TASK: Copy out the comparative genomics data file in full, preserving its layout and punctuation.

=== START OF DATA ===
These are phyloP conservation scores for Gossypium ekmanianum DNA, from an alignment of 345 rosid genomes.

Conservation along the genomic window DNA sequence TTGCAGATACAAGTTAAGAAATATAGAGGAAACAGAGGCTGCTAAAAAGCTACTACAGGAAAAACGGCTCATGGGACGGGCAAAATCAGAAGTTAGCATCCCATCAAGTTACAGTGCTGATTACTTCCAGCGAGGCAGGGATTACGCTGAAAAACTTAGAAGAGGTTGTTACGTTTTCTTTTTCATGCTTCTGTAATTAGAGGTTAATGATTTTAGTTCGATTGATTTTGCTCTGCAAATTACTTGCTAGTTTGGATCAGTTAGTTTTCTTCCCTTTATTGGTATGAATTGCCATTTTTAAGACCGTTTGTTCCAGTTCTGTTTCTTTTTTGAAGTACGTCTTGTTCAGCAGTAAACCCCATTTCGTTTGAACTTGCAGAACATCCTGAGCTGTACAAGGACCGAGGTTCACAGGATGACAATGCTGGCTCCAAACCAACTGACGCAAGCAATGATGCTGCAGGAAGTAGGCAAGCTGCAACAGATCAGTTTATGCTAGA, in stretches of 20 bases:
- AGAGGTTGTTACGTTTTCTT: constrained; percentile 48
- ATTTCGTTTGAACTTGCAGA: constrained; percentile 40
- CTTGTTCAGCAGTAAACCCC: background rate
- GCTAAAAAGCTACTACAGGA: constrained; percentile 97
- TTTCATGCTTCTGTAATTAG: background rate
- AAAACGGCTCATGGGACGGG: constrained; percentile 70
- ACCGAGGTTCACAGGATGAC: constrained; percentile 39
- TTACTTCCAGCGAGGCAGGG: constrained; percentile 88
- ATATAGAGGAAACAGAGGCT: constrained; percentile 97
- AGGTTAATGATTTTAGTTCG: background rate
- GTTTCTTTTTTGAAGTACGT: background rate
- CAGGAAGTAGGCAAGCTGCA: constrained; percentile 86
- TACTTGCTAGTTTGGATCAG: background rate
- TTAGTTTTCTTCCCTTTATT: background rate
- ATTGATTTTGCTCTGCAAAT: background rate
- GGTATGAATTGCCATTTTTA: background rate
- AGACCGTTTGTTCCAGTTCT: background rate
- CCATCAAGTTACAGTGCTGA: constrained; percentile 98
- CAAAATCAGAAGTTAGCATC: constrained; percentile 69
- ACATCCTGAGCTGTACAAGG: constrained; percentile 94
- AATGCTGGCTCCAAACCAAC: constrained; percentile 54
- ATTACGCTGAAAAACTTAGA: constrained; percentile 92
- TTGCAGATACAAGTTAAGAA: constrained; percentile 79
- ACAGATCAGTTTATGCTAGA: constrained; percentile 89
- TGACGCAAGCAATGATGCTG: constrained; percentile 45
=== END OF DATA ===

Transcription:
These are phyloP conservation scores for Gossypium ekmanianum DNA, from an alignment of 345 rosid genomes.

Conservation along the genomic window DNA sequence TTGCAGATACAAGTTAAGAAATATAGAGGAAACAGAGGCTGCTAAAAAGCTACTACAGGAAAAACGGCTCATGGGACGGGCAAAATCAGAAGTTAGCATCCCATCAAGTTACAGTGCTGATTACTTCCAGCGAGGCAGGGATTACGCTGAAAAACTTAGAAGAGGTTGTTACGTTTTCTTTTTCATGCTTCTGTAATTAGAGGTTAATGATTTTAGTTCGATTGATTTTGCTCTGCAAATTACTTGCTAGTTTGGATCAGTTAGTTTTCTTCCCTTTATTGGTATGAATTGCCATTTTTAAGACCGTTTGTTCCAGTTCTGTTTCTTTTTTGAAGTACGTCTTGTTCAGCAGTAAACCCCATTTCGTTTGAACTTGCAGAACATCCTGAGCTGTACAAGGACCGAGGTTCACAGGATGACAATGCTGGCTCCAAACCAACTGACGCAAGCAATGATGCTGCAGGAAGTAGGCAAGCTGCAACAGATCAGTTTATGCTAGA, in stretches of 20 bases:
- AGAGGTTGTTACGTTTTCTT: constrained; percentile 48
- ATTTCGTTTGAACTTGCAGA: constrained; percentile 40
- CTTGTTCAGCAGTAAACCCC: background rate
- GCTAAAAAGCTACTACAGGA: constrained; percentile 97
- TTTCATGCTTCTGTAATTAG: background rate
- AAAACGGCTCATGGGACGGG: constrained; percentile 70
- ACCGAGGTTCACAGGATGAC: constrained; percentile 39
- TTACTTCCAGCGAGGCAGGG: constrained; percentile 88
- ATATAGAGGAAACAGAGGCT: constrained; percentile 97
- AGGTTAATGATTTTAGTTCG: background rate
- GTTTCTTTTTTGAAGTACGT: background rate
- CAGGAAGTAGGCAAGCTGCA: constrained; percentile 86
- TACTTGCTAGTTTGGATCAG: background rate
- TTAGTTTTCTTCCCTTTATT: background rate
- ATTGATTTTGCTCTGCAAAT: background rate
- GGTATGAATTGCCATTTTTA: background rate
- AGACCGTTTGTTCCAGTTCT: background rate
- CCATCAAGTTACAGTGCTGA: constrained; percentile 98
- CAAAATCAGAAGTTAGCATC: constrained; percentile 69
- ACATCCTGAGCTGTACAAGG: constrained; percentile 94
- AATGCTGGCTCCAAACCAAC: constrained; percentile 54
- ATTACGCTGAAAAACTTAGA: constrained; percentile 92
- TTGCAGATACAAGTTAAGAA: constrained; percentile 79
- ACAGATCAGTTTATGCTAGA: constrained; percentile 89
- TGACGCAAGCAATGATGCTG: constrained; percentile 45